Living Democracy

Ashby Henry discovers 'new home' in Camden

Less than a year ago, I did not know what the City of Camden was, I did not know anyone from Camden (except for the governor), and I could not have pointed it out on a map. Now, it is a place that I can call home. 

I visited Camden twice before I moved in for the summer of Living Democracy, and I quickly got the impression that the town was made up of good, kind, hardworking people. It is that and so much more. 

I have been welcomed as one of their own this summer, and I am so honored to have gotten to be a part of it, even for a little while. The people I met are smart, interesting, hardworking, genuine, and care deeply about their communities. 

Spending most of my time at Blackbelt Treasures, I got the privilege of getting to know the staff. 

I cannot thank my community partners, Sulynn Creswell and Kristin Law, enough. Their efforts to introduce me to the community, answer my questions, and suggestions on who to talk to were incredibly beneficial, and my internship would not have existed without them. 

My thanks also go to all those I interviewed, spoke to, or met. It was intimidating for me to move into a community I knew almost nothing about, without knowing anyone previously, but every step of the way I was greeted and welcomed by this community. I am so thankful for all those that I got to interview. I enjoyed the interactions I had and enjoyed getting to know new people. 

Those I spoke to may not have even realized the impact they made on me, simply my engaging in conversation or answering my many questions. 

Another person I must thank is Betty Anderson. I met Ms. Betty for the first time on my first visit to Camden last December. She took the time them to show my mother and I around her museum. Little did I know then the impact Ms. Betty and her museum would have on me. 

I chose to dedicate my project this summer and the proceeds received from it to Ms. Betty’s museum for an air conditioner. Ms. Betty has worked very hard over the years to accumulate, display, and maintain her Shoe Shoppe and Quilting Museum, though she is still without air conditioner. 

In observing how difficult the heat made it to comfortably maintain the museum and give tours, I decided this was a strong investment. The museum itself is full of local history, and a big lesson I learned this summer is how significant that history is. 

Personally, I had never considered West Alabama to be a historically and culturally significant part of the state. I knew very little about it. But constantly throughout the summer I learned that Wilcox County is such a treasure, as are the people there. Contributing to Ms. Betty’s museum was a small way for me to help preserve that history and beauty.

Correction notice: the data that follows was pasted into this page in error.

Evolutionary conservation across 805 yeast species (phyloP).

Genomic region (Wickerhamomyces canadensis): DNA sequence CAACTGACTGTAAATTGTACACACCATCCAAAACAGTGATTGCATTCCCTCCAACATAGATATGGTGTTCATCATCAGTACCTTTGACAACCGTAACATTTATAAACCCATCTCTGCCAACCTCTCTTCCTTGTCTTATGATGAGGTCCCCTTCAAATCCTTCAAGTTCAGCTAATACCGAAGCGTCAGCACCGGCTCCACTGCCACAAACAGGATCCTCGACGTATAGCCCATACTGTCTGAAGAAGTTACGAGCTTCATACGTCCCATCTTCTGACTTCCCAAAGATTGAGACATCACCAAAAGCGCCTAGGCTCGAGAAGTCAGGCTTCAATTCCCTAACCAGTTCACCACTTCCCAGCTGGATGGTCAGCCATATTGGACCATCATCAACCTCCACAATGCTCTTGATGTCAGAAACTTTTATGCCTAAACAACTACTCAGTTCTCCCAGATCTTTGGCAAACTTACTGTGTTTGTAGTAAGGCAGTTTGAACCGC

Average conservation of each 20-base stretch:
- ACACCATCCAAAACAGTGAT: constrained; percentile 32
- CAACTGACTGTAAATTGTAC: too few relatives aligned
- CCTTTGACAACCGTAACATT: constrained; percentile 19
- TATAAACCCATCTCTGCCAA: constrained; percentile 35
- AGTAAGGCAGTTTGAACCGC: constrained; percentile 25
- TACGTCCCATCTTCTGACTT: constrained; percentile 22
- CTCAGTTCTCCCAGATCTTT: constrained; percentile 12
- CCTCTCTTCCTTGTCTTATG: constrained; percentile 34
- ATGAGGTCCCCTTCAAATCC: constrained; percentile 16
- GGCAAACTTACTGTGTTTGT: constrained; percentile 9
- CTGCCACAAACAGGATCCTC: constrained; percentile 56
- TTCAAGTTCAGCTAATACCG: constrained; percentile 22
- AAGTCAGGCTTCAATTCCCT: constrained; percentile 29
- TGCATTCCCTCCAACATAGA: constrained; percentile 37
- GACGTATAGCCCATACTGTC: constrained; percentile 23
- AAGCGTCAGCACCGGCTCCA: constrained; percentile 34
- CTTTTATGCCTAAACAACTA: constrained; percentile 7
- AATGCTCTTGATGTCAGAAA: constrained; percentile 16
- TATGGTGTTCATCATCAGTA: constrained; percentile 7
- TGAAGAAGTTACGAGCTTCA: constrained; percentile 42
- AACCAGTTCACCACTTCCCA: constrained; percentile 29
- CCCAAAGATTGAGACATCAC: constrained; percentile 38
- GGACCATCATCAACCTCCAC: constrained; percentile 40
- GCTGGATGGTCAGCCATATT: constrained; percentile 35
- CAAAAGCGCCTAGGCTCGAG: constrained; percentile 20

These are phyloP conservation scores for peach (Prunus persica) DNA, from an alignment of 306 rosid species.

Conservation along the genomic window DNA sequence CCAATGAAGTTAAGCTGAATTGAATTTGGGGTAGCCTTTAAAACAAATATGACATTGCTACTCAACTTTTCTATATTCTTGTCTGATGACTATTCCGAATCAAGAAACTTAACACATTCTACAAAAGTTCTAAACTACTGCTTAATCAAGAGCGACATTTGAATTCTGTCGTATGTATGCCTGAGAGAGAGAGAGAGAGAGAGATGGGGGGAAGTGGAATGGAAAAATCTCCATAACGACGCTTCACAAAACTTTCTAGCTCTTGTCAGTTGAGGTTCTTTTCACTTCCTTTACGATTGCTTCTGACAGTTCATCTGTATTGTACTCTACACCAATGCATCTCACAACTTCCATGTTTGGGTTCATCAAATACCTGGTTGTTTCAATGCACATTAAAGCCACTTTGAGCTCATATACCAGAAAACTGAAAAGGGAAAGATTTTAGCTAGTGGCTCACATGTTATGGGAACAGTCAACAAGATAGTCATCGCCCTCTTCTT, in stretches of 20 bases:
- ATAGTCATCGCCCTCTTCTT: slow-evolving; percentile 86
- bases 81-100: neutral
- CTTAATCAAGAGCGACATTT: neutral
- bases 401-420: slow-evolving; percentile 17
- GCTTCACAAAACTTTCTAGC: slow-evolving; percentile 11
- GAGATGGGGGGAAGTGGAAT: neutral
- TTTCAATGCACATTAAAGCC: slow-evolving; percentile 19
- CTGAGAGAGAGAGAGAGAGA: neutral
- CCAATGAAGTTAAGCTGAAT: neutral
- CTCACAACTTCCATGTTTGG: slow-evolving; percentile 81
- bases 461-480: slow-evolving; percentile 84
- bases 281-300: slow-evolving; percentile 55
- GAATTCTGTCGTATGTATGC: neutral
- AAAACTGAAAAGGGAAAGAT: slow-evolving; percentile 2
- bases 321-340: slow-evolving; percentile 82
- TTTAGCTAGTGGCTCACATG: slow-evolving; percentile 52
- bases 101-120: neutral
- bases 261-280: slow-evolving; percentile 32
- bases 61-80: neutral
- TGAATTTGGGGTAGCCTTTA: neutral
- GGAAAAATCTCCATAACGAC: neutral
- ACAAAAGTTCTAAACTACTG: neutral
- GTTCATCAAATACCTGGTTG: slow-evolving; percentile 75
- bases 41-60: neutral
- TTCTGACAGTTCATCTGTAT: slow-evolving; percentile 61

I am so thankful for Ms. Betty. For her introducing me, allowing me to help her, and for becoming a friend. 

The investments you make are important, and I am so grateful I got the chance to know and to love Camden. Though I grew up only about an hour north of it, I learned about its differences and quirks, the challenges it faces, the people who live there, how they interact, and how they worship and how they live. 

Embarking on this summer I was very unsure of what it would bring. I am so grateful that it brought me a new place to call home.

 

 

 

July 31, 2017
Thomaston became student's family over summer
Thomaston became student's family over summer

The town of Thomaston’s slogan on the sign at the city hall reads: “Where a small town is like a family.” During my time here, I have found this to be true. When I first visited Thomaston last spring, I was surprised by how welcomed I was. I learned quickly that the people of Thomaston have a deep love for Thomaston and love to talk about their home.

By Magnolia Wilson
July 31, 2017
Thank you, Elba!
Thank you, Elba!

The saying “time flies when you’re having fun” describes my summer in Elba as a Living Democracy student perfectly.  It seems like just yesterday I was moving into the Chapman home and attending my first event here, sixth grade graduation. Since then, I have met people and experienced things that I never could have imagined.

By Emily Vick
July 31, 2017
Adventures in West Alabama
Adventures in West Alabama

One of the many highlights of my Living Democracy summer in Thomaston are the road trips that gave me an opportunity to learn about and experience West Alabama. I grew up in Northeast Alabama and had never really visited much of this region. I loved learning about many new places in Alabama’s Black Belt.

By Magnolia Wilson
July 19, 2017
Learning about volunteer firefighters sparks adventure
Learning about volunteer firefighters sparks adventure

I never imagined that I would be behind the steering wheel of a firetruck, but I got the chance to not only ride in but drive a firetruck this summer. I also learned about the amazing work of the Thomaston Volunteer Fire Department. Sixteen volunteers give up their time to train and respond to emergencies and fires.

By Magnolia Wilson
July 18, 2017
Take a book, leave a book
Take a book, leave a book

The Elba community now has three locations to swap books. Books for all ages can be found in the Book Swap boxes at Tiger Town Park, Marrow Village and Kendrick Apartments. Simply take a book and leave a book. Laurie Chapman, executive director of Restoration154, worked with me to bring the book swap idea to Elba this summer.

By Emily Vick

By Ashby Henry
Last Updated: September 11, 2022